Guide To Modifications

Making modifications to a vehicle can increase its performance, looks and value, but to insurance companies it also increases the risk that you might make a claim. While you might see tinted windows as an attractive addition to your car, insurers could well see it as making the car more attractive to thieves.

A challenge for drivers wanting to make modifications to their vehicle is understanding what constitutes a modification that might affect the cost of their insurance, and what the cost implication is.

Research carried out in March 2011 by quantified this. Making various modifications to a 5 year old VW Golf GTi, driven by a 29 year old with a clean driving licence resulted in the following findings on policy price. The addition of just one modification (an exhaust system, alloy wheels or a body kit) placed about 18% (£105) to the annual premium. The addition of multiple modifications which included changes to the car’s suspension and engine alterations added a huge 55% (or £339) to the price.

This premium cost was even more pronounced for young drivers. A 25 year old driving the same car with the same package of modifications would see their insurance quote increase by 80% compared to a non-modified vehicle, which added over £600 a year to the insurance costs.

By and large, it depends upon the type and degree of modification that has been made. A rule of thumb is that you should always be aware when making any modification and declare any change made to a vehicle to your insurer no matter how small or insignificant you think it may be - otherwise you could be at risk of losing out if you ever need to make a claim.

How do insurers calculate the cost of modifications?

Several factors affect the base rate of your policy such as the insurance group of the vehicle, where you live, where the vehicle is kept and your age. Those factors along with the level of cover you require establish the base cost, and then “loadings” (an amount that the insurance company add to the base rate to cover expenses related to securing and maintaining the business) and discounts are applied.

Vehicle modifications result in loadings being applied to the policy. The amount of loading applied is dependent upon the type of modification that has been made. For example, spoilers or alloy wheels are quite common these days and as such they only attract a small loading. A full body kit and sports exhausts on a vehicle with a chipped engine, however, will attract a far heavier loading.

The other factor you should look out for when considering any form of vehicle modification is whether or not the chosen modification is legal. Cars must meet certain standards for safety, emissions and many other factors – always make sure that any customisation is approved by the law prior to making it!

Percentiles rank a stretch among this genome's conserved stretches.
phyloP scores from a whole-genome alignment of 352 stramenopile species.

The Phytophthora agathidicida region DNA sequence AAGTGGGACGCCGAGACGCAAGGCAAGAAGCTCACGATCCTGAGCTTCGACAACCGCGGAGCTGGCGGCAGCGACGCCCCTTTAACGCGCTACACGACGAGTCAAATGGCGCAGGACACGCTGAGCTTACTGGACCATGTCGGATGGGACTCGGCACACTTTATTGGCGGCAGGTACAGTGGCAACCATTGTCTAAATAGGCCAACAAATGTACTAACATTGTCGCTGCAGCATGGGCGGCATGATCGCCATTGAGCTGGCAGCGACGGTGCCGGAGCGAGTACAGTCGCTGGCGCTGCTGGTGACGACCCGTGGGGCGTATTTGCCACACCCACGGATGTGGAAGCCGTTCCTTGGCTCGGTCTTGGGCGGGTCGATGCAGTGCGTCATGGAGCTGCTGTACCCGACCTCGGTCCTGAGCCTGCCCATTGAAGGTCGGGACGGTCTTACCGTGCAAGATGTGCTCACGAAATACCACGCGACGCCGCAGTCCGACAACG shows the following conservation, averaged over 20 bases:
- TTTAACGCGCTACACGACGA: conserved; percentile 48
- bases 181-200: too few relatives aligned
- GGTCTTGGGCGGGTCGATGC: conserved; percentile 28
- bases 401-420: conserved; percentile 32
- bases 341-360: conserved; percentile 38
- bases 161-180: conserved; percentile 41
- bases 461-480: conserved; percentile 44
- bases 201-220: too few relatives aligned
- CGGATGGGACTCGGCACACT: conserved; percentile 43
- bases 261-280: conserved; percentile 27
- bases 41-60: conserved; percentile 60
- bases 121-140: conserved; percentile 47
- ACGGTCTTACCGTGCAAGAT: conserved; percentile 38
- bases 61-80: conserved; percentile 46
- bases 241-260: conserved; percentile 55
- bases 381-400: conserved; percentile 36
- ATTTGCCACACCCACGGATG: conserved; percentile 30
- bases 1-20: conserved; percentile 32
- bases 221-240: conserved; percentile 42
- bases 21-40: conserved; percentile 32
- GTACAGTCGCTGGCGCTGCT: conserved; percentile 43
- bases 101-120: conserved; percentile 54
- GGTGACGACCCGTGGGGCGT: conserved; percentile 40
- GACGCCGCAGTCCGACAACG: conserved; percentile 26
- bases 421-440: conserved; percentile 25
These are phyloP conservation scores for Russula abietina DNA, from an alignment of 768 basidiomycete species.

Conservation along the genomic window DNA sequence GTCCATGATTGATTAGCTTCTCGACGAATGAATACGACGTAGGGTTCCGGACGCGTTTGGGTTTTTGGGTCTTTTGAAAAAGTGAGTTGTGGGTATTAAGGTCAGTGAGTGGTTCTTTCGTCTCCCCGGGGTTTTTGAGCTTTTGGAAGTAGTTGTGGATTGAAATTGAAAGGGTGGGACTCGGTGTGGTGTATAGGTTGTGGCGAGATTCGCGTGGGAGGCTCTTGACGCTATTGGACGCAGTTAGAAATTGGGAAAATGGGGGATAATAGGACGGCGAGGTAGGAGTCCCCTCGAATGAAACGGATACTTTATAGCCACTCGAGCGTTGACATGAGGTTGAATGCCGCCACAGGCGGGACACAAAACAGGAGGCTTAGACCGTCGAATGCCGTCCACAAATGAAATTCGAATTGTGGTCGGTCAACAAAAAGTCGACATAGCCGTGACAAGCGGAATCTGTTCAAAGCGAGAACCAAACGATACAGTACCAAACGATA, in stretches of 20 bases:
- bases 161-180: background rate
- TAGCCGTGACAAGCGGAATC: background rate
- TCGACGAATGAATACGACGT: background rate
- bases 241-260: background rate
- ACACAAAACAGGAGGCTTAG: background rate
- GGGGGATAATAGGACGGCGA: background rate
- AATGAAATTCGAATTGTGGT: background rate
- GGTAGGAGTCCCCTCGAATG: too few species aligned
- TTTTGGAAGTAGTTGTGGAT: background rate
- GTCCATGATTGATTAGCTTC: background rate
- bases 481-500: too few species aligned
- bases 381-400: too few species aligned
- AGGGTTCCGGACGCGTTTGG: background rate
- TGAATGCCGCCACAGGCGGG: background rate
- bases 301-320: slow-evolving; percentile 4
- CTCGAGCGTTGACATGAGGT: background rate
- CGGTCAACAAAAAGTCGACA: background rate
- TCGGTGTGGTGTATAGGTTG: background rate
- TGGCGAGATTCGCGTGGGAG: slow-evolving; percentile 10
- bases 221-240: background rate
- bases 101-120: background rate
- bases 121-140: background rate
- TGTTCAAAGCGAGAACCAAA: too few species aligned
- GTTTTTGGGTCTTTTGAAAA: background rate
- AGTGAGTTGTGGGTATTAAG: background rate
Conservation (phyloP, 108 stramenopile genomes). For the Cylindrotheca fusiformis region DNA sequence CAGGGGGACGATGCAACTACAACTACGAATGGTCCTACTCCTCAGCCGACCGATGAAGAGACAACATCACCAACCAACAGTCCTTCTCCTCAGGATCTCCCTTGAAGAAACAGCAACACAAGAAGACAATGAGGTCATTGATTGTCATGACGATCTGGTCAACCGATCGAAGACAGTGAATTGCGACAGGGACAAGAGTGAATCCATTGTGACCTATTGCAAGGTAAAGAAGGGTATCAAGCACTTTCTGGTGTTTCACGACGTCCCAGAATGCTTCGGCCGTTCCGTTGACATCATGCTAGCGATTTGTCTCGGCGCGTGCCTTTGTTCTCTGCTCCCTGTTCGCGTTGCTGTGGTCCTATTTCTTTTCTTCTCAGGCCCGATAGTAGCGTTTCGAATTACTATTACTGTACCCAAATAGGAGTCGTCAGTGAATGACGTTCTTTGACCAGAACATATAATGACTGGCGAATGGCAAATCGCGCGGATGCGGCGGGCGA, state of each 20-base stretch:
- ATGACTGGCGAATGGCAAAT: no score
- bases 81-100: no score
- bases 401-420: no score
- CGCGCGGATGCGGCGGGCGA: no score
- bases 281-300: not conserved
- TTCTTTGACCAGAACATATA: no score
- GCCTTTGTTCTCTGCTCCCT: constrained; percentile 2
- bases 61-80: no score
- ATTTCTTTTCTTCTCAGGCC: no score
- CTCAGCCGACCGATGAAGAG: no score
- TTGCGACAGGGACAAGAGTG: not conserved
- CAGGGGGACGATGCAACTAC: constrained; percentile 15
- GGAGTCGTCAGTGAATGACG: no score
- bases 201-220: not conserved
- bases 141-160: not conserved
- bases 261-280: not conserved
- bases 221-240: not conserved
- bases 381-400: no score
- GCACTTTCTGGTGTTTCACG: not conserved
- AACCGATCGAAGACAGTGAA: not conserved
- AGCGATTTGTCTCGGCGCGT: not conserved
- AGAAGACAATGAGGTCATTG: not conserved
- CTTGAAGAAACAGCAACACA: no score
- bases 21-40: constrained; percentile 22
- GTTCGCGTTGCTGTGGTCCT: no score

What constitutes a modification?

Broadly speaking a modification can be classified as any change that has been made to a vehicle that alters it in any way from its factory set up. However, not all will have a bearing on the cost of your insurance and different insurance providers will have different opinions on what modifications incur loadings.

Modifications tend to fall in to two categories:

Performance Modifications: These are the things that improve your vehicle performance such as engine tuning, injection kits, exhausts and filters.

Aesthetic Modifications: these are the things that change the appearance of the vehicle such as tinted windows, spoilers, body kits and alloy wheels.

Vehicle Modifications List.

This list is provided to inform you of some of the things insurers can class as a modification. Please note this list is not an official list, neither is it exhaustive.

  • Alloy wheels
  • Air filter
  • Bucket seats
  • Racing seatbelts
  • Enhanced carburettor
  • Performance exhaust systems
  • Body kit
  • Spoilers
  • Wings
  • Suspension tuning
  • Increased engine capacity
  • Improved brake systems
  • Engine tuning
  • Nitrous injection
  • Superchargers
  • Turbochargers
  • Cylinder head porting
  • Ignition systems
  • In car entertainment systems (ICE)

Make sure you are covered.

You must remember to advise your insurer of any modifications at the point when you take the policy out, or, when you make any. If you do not you may find you are no longer covered by your insurance.

There are some general things you can do to make sure you obtain the best price possible on your modified car insurance aside from avoiding modifications all together.

  • Keep your annual mileage low
  • Having a Pass Plus or Institute of Advanced Motoring qualification can help to reduce the price of your premium, particularly if you are a younger driver
  • Keep your vehicle garaged if possible and install the best alarm and immobiliser system that you can afford, a minimum of Thatcham category 2 is recommended
  • Become part of a modified vehicle forum or owners club – enthusiasts are normally very knowledgeable and share hints and tips on how to save money and care for your vehicle
28/09/2011 10:50:51 Jo

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